Serge Gainsbourg & Michel Colombier, Le Pacha: Lots of people were dissing on Record Store Day this year due to reasons I never bothered looking up, probably legitimate reasons, but that certainly didn’t stop RSD 2018 from dropping some way cool gems. One of these was this long-lost 1968 soundtrack from Serge Gainsbourg from right in the heart of his God-level prime years. If you’ve never seen Le Pacha, then you’ve missed out on one of the most drop dead cool French noir fringe classics of all time. Want to know what the unearthed soundtrack sounds like? Just take a look at the cover. Yes, that’s a smoking pistol barrel being held like a classic Gitane. The key track here is “Requiem Pour Un Con”, which is so far ahead of its time that it’s still years out from the rest of us mired in the cultural mulch of 2018. Yes, that’s a hip hop break-beat going on there long before hip hop was even a thing. Yes, this is the first time Serge affected the sensually cruel purr-speak of his best-known songs. No, we have no idea what he is saying, but the words themselves aren’t really the point, are they? What matters is feeling, and what our dear boy Serge feels here is nothing but cooler-than-thou contempt for you and your whole scene, a ringing, generalized melancholy that no young model could ever alleviate, and that all-encompassing ennui that can only be achieved by a genius who knows he’s a genius in rumpled but expensive leisure wear, with a Rolls in the garage he doesn’t have a license to drive. Elsewhere on the disc we get wild, Indian-raga flavored instrumentals, chilled-out elevator-chic jams, and one of Gainsbourg’s only forays into soul music. If you think that sounds strange, then you really have no idea. Extra props are deserved here for Michael Colombier, one of Serge’s main studio sidekicks at the time, whose orchestration manages to be the one thing that orchestration never is: mischievous.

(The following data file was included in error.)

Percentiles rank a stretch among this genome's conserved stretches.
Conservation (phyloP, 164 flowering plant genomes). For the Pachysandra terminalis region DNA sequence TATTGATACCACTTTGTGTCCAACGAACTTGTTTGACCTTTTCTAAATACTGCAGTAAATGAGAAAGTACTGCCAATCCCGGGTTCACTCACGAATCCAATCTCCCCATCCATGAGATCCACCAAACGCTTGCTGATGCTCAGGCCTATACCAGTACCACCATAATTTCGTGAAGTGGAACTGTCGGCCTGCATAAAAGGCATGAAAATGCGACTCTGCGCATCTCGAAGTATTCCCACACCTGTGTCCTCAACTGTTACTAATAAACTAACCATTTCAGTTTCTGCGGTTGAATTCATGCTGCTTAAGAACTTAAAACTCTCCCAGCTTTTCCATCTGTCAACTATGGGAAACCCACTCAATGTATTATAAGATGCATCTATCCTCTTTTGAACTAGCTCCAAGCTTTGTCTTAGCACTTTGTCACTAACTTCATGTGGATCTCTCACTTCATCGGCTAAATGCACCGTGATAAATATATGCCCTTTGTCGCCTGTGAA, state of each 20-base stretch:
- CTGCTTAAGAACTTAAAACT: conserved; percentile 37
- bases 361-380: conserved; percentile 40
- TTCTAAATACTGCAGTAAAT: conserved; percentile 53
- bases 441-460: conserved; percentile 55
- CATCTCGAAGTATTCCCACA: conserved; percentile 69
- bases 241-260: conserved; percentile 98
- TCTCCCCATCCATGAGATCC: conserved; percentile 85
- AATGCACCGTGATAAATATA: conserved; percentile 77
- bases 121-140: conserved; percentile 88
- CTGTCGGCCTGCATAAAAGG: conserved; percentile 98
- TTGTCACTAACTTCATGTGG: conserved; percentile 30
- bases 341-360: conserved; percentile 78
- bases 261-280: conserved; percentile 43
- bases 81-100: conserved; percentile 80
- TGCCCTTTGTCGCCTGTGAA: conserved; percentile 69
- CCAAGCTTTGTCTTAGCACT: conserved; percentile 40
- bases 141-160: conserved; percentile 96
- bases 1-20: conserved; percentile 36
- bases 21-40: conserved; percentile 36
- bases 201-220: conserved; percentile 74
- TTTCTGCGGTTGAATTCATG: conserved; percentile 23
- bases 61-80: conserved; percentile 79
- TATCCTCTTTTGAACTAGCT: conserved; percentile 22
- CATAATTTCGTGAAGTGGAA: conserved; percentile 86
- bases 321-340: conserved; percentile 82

The Pitch: Put this on when you have that person who is way too young for you over for drinks, the one who still smokes and pouts more than speaks.
Uncle Acid, Volume 1: Brave, unabashed doomy sleaze sludge that could have been recorded in the darkest downer shadows of the witchy summer of 1969. Uncle Acid has been doing what they do for a good ten years at this point, and this reissue of their very first release proves that they were born this way. Equal parts Sabbath and “She’s So Heavy/Helter Skelter”-era Beatles, it’s amazing to hear just how well put together they were within just months of forming in a shack in the English countryside. Mind-crawler riffs, fuzzed-out organs, single synth lines boring into your synapses, utilitarian Bill Ward caveman drum-fills, a bass way funkier than it has any right to be, and lyrics praising the very spiders that made up their early fan base in the shack. A low-fi recording taken straight from cassette has been floating around for years, but this year’s multi-colored vinyl reissue rescues the melodies from the sludge, separates the instruments to let them do their weird things in full Technicolor, and stacks the often surprisingly vulnerable vocals to the darkened skies above.
The Pitch: We are the Devil, and we’re here to do the Devil’s business.